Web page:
Ruby Basics : Binding

In this article you will learn the basics of binding and how we can execute code in different execution contexts.

Background

We have already covered the basic concepts of variables, methods and self. This article will combine all those concepts into one.

Binding

What is Binding?

A Binding object encapsulates the execution context at a particular place in the program. The execution context consists of the variables, methods and value of self. This context can be later accessed via the built-in function binding. We can create the binding object by using Kernel#binding method. The Kernel#eval method takes binding object as the second argument. Thus, the binding object can establish an environment for code evaluation.

The Execution Context

In The main Object article, you saw this diagram:

Binding

The particular place in the program in this example is the top level. The value of self is main. We also saw how the instance variables and the instance methods are bound to the main object. The above diagram is the execution context for the top level. The diagram can be redrawn to make the binding concept clear.

The Binding Object

Fabio Asks

Why do we need Binding?

Code does not run in a vacuum. Code combined with an execution context becomes a running program.

Code Combined with Execution Context

Skeleton Analogy

Code is like a skeleton.

Skeleton Analogy

Execution Context is like the human flesh and skin.

Female Drawing

Just like the human flesh and skin on a skeleton forms the human body. Running program is the combination of code and execution context.

Self at the Top Level

We can verify that the binding object at the top level context has main as the value of self.

p TOPLEVEL_BINDING.receiver

This prints:

main

The TOPLEVEL_BINDING is a Ruby built-in constant that captures the binding at the top level.

Binding Object Self

Local Variables at the Top Level

Let's check for local variables defined at the top level.

p TOPLEVEL_BINDING.local_variables

This prints an empty array.

[]

Let's define a local variable at the top level.

p TOPLEVEL_BINDING.local_variables
x = 1

This prints :

[:x]

Ruby read all the statements at the top level, so it was able to print the value of x that comes even after the print statement.

Binding Object Local Variable

Instance Variable at the Top Level

How can we inspect the instance variable at the top level in the binding object?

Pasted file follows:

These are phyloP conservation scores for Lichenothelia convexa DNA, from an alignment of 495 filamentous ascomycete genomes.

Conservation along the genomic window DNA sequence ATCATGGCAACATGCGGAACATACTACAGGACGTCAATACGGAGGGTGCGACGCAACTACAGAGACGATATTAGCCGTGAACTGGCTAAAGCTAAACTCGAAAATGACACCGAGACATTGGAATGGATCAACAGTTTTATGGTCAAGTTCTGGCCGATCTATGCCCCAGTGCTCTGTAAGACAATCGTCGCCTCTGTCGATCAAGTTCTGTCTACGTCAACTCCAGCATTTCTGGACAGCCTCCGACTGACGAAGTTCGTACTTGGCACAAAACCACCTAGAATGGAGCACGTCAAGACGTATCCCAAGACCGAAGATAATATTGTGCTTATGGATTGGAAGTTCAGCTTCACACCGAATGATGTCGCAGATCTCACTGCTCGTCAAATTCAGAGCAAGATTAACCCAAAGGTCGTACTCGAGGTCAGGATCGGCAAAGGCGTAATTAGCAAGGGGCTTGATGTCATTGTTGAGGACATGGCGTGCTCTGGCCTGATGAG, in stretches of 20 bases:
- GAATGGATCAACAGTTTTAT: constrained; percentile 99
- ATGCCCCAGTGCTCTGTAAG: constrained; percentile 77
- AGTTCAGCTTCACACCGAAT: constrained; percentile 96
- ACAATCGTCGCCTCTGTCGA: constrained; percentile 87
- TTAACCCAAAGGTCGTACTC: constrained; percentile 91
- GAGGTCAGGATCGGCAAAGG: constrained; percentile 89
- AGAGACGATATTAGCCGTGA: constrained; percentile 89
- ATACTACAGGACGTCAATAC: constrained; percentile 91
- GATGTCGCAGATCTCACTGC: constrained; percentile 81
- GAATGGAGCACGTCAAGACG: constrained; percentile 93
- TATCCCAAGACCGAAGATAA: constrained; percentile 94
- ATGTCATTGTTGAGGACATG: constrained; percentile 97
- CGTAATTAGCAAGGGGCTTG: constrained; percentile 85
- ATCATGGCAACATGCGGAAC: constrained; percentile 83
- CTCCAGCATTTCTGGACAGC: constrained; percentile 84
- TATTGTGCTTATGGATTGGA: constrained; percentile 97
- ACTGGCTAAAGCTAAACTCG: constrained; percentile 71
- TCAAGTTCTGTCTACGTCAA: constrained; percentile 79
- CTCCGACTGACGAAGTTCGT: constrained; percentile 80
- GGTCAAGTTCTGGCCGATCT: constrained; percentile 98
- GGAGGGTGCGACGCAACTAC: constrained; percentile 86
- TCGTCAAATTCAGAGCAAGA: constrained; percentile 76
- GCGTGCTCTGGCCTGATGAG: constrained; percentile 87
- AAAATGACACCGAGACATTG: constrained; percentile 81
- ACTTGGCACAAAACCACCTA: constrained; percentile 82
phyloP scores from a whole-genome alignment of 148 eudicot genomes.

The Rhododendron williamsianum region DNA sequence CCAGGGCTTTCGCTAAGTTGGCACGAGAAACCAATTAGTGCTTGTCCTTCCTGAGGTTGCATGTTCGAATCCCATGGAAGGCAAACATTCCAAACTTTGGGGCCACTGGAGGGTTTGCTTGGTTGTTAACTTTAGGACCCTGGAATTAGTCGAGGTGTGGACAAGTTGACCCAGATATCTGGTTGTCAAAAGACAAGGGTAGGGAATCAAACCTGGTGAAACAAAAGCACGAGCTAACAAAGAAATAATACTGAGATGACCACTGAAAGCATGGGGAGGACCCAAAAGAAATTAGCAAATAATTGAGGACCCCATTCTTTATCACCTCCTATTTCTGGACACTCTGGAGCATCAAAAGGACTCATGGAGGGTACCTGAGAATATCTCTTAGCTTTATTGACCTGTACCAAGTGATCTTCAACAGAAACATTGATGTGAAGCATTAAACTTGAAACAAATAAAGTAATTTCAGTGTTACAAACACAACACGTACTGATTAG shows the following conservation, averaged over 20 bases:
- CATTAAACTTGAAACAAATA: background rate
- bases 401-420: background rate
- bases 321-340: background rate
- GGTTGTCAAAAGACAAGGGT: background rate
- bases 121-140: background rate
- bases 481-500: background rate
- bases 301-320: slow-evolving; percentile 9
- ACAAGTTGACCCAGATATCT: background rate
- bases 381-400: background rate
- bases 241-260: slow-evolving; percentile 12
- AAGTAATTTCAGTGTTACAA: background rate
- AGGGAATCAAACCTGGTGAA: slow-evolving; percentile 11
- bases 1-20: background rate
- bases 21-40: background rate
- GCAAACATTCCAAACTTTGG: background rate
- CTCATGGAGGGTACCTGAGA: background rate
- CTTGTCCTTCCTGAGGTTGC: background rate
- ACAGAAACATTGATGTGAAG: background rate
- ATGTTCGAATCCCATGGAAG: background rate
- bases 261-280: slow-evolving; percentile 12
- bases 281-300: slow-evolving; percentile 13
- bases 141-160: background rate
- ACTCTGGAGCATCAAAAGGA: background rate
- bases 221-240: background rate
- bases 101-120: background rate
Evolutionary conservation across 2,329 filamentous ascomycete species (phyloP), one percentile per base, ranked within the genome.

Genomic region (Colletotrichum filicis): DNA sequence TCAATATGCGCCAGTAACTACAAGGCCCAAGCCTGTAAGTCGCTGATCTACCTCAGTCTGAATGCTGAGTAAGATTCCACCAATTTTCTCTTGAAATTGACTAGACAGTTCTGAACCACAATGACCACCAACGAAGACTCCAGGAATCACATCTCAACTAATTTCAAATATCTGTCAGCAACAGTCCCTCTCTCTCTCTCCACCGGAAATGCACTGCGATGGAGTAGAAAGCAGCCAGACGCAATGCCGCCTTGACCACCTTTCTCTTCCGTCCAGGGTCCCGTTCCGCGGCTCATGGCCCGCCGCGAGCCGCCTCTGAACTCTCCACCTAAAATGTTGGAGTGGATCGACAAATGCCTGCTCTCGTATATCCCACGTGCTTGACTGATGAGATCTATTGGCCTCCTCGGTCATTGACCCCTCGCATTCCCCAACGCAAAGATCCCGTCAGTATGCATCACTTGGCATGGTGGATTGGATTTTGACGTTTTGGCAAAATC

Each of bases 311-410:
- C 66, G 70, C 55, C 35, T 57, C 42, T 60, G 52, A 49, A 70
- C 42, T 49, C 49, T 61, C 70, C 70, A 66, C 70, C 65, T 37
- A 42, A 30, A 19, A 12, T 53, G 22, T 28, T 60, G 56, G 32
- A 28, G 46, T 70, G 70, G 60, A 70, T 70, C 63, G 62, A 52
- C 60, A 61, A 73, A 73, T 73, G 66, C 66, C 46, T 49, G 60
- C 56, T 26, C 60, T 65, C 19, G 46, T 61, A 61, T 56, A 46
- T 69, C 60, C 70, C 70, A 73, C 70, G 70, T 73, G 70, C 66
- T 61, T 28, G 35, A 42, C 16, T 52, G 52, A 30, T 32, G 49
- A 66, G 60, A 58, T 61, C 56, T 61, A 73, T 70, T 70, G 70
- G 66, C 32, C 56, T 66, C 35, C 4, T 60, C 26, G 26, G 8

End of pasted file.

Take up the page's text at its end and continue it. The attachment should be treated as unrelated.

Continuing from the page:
@y = 0
p TOPLEVEL_BINDING.instance_variables

This prints an empty array.

[]

However, if we set the instance variable dynamically, we can print it.

TOPLEVEL_BINDING.instance_variable_set('@y', 0)
p TOPLEVEL_BINDING.instance_variables

This prints:

[:@y]

We can also read the value of the instance variable at the top level.

TOPLEVEL_BINDING.instance_variable_set('@y', 0)
p TOPLEVEL_BINDING.instance_variable_get('@y')

This prints:

0

Binding Object Instance Variable

Accessing the Local Variable at the Top Level

Let's use eval to access the local variable at the top level.

binding_before_x = binding
p "Before defining x : #{eval("x", binding_before_x)}"

x = 1

binding_after_x = binding
p "After defining x : #{eval("x", binding_after_x)}"

This prints:

Before defining x : 
After defining x : 1

The local variable x did not have any value before the assignment statement.

Local Variable Execution Context

You can see the difference in this program from the previous section Instance Variable at the Top Level. The eval evaluates the value of x at the top level at the point at which it encounters. We then print the value before and after the local variable is initialized.

Object Context

Finding the self using Binding Object

Here is the example we saw in the article: Same Sender and Receiver.

class Car
  def drive
    p "self is : #{self}"
    start
  end

  private
  def start
    p 'starting...'
  end
end

c = Car.new
p "receiver is : #{c}"
c.drive

Let's rewrite the above example to use the binding object to find the receiver.

class Car
  def drive
    p "self is : #{self}"
    p "receiver is : #{binding.receiver}"
    start
  end

  private
  def start
    p 'starting...'
  end
end

c = Car.new
c.drive

This example uses:

binding.receiver

to print the receiver object. The output is:

self is :     #<Car:0x007fe37dc8>
receiver is : #<Car:0x007fe37dc8>
starting...

The self and the receiver is the same car object.

Fabio Asks

Can I find the sender using the binding object?

No, binding object does not have a sender method that can give us the sender object.

Accessing the Instance Variable

In What is an Object article we could not access the color instance variable of the car object.

class Car
  def initialize(color)
    @color = color
  end

  def drive
    'driving'
  end
end

car = Car.new('red')
p car.color

This example gave the error:

NoMethodError: undefined method ‘color’ for #<Car:0x007bc0 @color="red">

How can we access the color instance variable in the car object using binding? We know eval method takes the code as the first argument and binding as the second argument. Let's print the result of eval that takes the color instance variable and binding of the car object.